Republican presidential candidate Nikki Haley is proposing a significant change to the healthcare industry that could result in lower prices.
While making her pitch to voters during a June 4 townhall on CNN, Haley said that if elected, her administration would consider eliminating certificate of need (CON) regulations from the healthcare industry.
CON laws, which have been instituted in 35 states and the District of Columbia, limit the number of hospitals, outpatient facilities and long-term care facilities that can operate within a given area.
Supporters of CON laws say they keep costs low by avoiding unnecessary duplicative services, which could lead to price inflation for things like unused services or equipment. Opponents of CON laws say they benefit hospitals and the medical industry by keeping competition out, which lowers competitive pressure, lowers the quality of the service provided, and keeps profits higher.
“We have to get rid of those. Those basically say there’s no competition in healthcare,” Haley told the audience.
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“So a hospital can say, I don’t want any other hospital near me for ‘X’ number of miles, because it will lower the quality,” she explained. “No. When I was growing up in our family business, my mom used to always say the best thing that could happen to us is if our competitor went across the street because our quality would go up, our prices would go down and our service would be better. That’s what we need in hospitals as well.”
Though she has seen a recent spike in popularity among Republicans, Haley is currently polling at 4.5 percent in the race for the GOP 2024 nomination — roughly 49 points behind former President Donald Trump, who remains the clear frontrunner.
In states with CON laws in place, a medical facility seeking to offer a new service or expand must prove to regulators that the community needs it. Certificates are required for everything from beds to dialysis clinics and drug abuse therapies, Matthew Mitchell, a Mercatus Center senior research fellow and director of its Equal Liberty Initiative, wrote in a 2021 op-ed.
“Providers can wait months or years,” Mitchell continued, noting that the process can cost hundreds of thousands of dollars in fees and compliance costs.
“Our priorities are all wrong,” Haley said. “Why are the insurance companies making all this money, yet, the professionals we need to give the care are not getting any. It’s twisted and it’s messed up, and it’s why we have to start fixing it and answer it the way it needs to be answered.”
Hannah Cox, founder of BASED Politics who has worked as a policy advocate and lobbyist pushing to eliminate CON laws, says that these regulations were put in place specifically to keep profits higher for the healthcare industry.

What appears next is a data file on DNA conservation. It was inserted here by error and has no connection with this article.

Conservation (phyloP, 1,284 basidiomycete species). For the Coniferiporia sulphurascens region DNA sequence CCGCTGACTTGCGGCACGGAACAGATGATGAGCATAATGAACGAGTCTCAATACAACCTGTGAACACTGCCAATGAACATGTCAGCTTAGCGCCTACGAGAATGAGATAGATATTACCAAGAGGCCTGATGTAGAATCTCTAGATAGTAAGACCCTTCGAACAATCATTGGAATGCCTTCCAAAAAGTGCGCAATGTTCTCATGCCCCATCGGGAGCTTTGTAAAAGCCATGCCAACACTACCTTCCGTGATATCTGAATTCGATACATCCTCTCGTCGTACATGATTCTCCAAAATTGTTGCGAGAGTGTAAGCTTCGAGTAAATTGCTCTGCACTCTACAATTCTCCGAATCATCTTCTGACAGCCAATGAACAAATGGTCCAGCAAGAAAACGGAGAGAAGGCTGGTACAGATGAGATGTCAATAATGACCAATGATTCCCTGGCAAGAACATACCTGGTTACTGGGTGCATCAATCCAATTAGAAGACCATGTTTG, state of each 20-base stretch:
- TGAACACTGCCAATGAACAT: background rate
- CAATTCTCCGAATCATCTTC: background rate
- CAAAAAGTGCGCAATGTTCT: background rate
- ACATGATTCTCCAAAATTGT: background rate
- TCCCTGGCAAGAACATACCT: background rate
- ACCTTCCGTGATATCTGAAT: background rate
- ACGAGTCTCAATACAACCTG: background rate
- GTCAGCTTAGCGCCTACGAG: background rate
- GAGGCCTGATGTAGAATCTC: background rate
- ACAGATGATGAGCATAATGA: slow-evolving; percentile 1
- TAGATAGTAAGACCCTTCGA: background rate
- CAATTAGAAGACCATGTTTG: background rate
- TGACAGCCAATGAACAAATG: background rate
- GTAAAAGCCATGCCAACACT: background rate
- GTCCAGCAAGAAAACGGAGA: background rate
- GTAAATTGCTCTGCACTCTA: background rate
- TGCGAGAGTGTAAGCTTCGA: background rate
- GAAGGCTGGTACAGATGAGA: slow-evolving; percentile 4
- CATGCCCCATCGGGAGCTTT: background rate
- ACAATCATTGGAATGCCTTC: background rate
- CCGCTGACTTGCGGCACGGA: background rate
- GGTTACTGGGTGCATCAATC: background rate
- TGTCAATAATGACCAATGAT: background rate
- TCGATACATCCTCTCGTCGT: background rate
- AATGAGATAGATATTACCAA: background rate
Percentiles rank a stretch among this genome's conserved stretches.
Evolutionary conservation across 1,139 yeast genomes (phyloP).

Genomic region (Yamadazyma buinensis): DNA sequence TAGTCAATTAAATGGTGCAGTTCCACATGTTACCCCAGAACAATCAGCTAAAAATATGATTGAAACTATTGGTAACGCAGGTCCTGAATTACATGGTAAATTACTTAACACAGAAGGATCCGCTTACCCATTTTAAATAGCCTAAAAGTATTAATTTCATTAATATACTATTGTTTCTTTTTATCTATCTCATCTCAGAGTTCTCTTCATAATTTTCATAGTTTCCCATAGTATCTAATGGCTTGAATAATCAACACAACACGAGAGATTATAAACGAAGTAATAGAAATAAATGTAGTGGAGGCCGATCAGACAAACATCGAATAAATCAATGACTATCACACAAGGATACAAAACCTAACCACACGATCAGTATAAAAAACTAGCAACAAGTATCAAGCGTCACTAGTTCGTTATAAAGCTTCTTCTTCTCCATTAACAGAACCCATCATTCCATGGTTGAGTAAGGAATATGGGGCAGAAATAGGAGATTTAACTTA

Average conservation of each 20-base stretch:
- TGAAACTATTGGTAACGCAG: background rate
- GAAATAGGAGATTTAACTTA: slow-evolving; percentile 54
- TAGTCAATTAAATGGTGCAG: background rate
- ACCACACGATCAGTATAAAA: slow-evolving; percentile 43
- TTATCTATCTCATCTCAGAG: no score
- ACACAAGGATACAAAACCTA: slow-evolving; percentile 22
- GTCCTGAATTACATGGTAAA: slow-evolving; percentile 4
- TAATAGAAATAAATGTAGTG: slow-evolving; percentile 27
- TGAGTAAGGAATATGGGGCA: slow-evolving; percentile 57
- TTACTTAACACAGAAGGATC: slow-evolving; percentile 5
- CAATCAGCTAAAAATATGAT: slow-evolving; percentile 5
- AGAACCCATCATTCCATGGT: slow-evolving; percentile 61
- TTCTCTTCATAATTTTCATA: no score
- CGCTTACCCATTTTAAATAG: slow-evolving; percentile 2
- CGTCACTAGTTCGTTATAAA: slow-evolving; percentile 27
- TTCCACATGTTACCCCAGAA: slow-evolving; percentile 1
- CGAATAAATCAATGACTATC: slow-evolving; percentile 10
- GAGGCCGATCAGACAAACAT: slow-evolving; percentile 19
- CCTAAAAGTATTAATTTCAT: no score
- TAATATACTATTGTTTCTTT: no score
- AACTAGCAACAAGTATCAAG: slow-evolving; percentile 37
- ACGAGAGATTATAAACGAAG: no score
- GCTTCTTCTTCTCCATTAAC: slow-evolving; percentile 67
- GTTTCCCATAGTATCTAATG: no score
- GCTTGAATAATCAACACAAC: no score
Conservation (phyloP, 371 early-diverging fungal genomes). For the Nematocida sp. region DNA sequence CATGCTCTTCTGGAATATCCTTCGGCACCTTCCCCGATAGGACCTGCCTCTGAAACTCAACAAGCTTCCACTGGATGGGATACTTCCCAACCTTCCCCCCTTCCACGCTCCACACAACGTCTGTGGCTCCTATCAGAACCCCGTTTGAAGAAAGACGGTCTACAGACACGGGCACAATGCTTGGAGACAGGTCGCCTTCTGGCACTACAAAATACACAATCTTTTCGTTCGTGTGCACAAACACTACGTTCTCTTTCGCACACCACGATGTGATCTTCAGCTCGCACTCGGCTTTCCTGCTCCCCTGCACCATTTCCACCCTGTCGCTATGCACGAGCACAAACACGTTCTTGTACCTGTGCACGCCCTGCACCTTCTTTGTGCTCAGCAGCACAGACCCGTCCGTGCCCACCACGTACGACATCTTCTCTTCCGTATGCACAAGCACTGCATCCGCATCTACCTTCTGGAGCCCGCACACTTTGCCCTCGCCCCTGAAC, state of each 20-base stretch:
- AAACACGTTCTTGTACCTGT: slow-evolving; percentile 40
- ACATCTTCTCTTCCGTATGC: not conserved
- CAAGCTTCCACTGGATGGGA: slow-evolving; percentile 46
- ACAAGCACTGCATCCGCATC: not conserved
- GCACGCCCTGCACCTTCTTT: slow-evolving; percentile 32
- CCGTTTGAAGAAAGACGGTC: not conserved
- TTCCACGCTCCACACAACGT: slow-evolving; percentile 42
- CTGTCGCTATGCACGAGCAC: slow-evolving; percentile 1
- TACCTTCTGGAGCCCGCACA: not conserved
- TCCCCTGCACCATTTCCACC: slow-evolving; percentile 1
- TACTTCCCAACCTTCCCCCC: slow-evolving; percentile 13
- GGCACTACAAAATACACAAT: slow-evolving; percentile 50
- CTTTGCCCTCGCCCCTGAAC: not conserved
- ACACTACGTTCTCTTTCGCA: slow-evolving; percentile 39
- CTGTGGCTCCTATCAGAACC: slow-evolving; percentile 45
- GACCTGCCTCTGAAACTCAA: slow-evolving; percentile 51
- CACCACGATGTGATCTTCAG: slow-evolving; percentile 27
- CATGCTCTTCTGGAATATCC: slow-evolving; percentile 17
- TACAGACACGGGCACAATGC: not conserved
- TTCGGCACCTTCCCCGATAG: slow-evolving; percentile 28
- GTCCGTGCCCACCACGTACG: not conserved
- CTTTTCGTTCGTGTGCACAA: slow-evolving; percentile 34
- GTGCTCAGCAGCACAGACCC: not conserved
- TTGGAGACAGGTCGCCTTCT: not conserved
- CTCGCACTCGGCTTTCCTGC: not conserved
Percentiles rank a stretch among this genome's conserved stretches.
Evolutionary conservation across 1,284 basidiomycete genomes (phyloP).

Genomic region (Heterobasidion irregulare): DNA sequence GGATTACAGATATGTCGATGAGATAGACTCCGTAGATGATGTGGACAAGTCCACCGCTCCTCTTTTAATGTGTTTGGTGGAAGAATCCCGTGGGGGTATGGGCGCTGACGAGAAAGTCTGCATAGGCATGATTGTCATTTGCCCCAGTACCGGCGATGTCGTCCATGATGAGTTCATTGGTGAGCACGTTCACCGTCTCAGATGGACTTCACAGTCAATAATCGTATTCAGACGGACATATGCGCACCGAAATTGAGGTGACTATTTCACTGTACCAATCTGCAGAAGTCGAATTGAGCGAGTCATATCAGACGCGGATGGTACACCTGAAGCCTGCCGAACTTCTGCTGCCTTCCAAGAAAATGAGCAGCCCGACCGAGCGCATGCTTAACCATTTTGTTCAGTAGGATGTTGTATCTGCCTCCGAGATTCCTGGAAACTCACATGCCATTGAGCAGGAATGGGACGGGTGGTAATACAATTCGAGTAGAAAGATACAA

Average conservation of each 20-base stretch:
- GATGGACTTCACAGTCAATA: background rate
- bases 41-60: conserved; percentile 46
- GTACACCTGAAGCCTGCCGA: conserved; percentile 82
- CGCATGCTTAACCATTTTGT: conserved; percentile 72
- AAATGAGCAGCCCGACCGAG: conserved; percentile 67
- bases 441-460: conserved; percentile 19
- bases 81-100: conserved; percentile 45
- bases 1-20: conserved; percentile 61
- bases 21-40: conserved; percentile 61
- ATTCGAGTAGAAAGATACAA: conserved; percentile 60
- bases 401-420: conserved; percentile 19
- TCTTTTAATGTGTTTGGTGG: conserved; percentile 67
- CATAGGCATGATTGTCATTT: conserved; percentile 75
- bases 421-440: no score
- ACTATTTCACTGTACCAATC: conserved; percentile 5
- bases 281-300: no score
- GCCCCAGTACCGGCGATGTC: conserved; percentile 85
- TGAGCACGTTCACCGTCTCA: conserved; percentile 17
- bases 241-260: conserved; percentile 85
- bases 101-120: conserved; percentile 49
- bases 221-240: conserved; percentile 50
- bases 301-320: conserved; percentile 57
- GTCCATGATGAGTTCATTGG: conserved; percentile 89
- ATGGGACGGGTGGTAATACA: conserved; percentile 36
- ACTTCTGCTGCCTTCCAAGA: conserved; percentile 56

“You know, a lot of times you see a law put into place that was put in place with good intentions and just not by somebody who doesn’t fully understand economics or public policy and doesn’t understand some of the negative repercussions that might come as an effect of that policy,” Cox told Timcast in an interview. “Certificate of Need laws were not that. They were put in place with the exact intention to limit competition in the healthcare market and keep prices artificially high, which is something that’s really very common in our healthcare sector dating all the way back to the early 1900s where you had groups like the American Medical Association and others beginning to form.
“And they’ve always existed to try to limit the number of slots for doctors in medical schools to try to limit the number of hospitals in a given area,” she continued. “That’s always been something that existed to try to keep prices artificially high, because you don’t have to know very deep [economics] to know this, but you have more supply that brings the cost down and demand stays equal. And, so that’s a huge reason for why our healthcare system has gotten so crazy expensive over the past 120 or so years.”
Cox worked with Americans For Prosperity to repeal CON regulation in South Carolina, where Haley served as governor from 2011 to 2017.
On May 17, Governor Henry McMaster signed into law a repeal of most of the state’s CON rules for healthcare facilities and services. A CON will still be required for long-term care facilities and a CON for hospitals will not be required after a period of three years.